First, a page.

The newly signed Inflation Reduction Act requires manufacturers to pay a rebate to Medicare when they increase drug prices faster than the rate of inflation.

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Trodelvy notch­es a win in most com­mon form of breast can­cer

Following a promise last year to go “big and fast in breast cancer,” Gilead has secured a win for Trodelvy in the most common form.

The drug was approved to treat HR-positive, HER2-negative breast cancer patients who’ve already received endocrine-based therapy and at least two other systemic therapies for metastatic cancer, Gilead announced on Friday.

Trodelvy won its first indication in metastatic triple-negative breast cancer back in 2020, and has since added urothelial cancer to the list. HR-positive HER2-negative breast cancer accounts for roughly 70% of new breast cancer cases worldwide per year, according to senior VP of oncology clinical development Bill Grossman, and many patients develop resistance to endocrine-based therapies or worsen on chemotherapy.

Af­ter 13 years, Ramy Mah­moud steps in­to CEO seat at Opti­nose; Ru­pert Vessey set to ex­it Bris­tol My­ers in Ju­ly

After 13 years as president and COO at Optinose, Ramy Mahmoud has stepped into a new role as its CEO. He is taking the place of Peter Miller, who stepped down earlier this week, though Miller is still staying with the company as a consultant.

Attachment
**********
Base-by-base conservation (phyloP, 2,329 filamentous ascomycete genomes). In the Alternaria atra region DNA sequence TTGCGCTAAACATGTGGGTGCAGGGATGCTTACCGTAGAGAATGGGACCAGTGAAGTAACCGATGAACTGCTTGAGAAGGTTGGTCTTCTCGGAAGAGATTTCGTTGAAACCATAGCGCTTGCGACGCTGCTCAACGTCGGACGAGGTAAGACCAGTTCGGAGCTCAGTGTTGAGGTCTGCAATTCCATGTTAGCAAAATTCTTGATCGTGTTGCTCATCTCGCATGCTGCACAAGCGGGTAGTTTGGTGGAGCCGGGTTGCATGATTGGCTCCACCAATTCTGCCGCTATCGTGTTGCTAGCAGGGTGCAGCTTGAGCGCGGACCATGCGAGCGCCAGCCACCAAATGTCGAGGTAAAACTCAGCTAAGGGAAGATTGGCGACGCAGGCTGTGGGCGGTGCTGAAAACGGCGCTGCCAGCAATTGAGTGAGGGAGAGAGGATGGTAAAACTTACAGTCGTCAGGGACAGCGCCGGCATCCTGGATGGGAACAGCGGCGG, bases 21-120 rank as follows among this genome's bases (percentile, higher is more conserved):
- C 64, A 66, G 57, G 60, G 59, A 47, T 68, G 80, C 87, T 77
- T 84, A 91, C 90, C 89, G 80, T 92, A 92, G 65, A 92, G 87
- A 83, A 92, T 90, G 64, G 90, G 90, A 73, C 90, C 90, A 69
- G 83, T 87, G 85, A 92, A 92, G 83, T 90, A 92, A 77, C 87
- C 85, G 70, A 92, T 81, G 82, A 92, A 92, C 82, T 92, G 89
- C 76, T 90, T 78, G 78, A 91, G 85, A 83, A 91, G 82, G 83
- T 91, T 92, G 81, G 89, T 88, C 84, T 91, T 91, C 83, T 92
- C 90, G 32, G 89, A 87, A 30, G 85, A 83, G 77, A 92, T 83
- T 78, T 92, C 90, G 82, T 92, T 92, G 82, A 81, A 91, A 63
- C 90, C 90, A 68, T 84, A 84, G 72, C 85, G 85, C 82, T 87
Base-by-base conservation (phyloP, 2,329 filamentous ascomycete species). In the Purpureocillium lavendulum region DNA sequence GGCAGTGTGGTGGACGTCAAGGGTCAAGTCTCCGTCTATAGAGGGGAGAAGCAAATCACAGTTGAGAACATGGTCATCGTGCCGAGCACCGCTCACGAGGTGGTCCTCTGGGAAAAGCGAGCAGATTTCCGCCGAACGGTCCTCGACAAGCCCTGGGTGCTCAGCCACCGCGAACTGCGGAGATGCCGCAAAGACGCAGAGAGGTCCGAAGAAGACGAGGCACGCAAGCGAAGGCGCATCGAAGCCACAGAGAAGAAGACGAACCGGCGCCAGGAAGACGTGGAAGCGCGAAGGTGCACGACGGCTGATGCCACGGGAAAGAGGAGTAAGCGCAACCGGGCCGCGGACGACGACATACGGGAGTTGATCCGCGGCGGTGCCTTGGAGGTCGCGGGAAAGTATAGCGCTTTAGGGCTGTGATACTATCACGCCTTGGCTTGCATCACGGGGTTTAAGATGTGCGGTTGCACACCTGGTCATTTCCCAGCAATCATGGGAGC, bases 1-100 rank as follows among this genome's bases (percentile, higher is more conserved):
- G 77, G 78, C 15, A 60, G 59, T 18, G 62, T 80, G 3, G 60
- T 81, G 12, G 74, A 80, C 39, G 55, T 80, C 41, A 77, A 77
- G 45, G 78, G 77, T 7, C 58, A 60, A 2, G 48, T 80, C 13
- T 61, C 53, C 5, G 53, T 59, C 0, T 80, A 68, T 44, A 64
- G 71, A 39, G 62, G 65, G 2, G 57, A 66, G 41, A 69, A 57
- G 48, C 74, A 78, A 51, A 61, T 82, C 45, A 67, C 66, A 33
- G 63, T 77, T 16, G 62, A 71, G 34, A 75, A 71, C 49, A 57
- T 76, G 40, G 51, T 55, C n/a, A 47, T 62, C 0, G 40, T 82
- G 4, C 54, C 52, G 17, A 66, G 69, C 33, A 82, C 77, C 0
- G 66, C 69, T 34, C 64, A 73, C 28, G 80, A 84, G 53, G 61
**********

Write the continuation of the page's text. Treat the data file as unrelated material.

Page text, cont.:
In 2010, the two business partners joined Optinose to take it in a new direction, transforming it from a delivery platform to product company. They previously worked together at Johnson & Johnson, when Miller was president at Janssen and Mahmoud headed medical affairs. Miller said after he learned about Optinose, “I did what I always do, which is find people smarter than me to talk with about the idea. And the first person I called was Ramy … and I said, ‘Hey, Ramy, what do you think of this technology?’”

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Ma­gen­ta halts stem cell work and may sell it­self fol­low­ing pa­tient death, clin­i­cal hold

Magenta Therapeutics said it is halting work on its stem cell transplant drug pipeline and may sell itself, a week after the company reported the death of a patient in an early stage trial of its antibody-drug conjugate.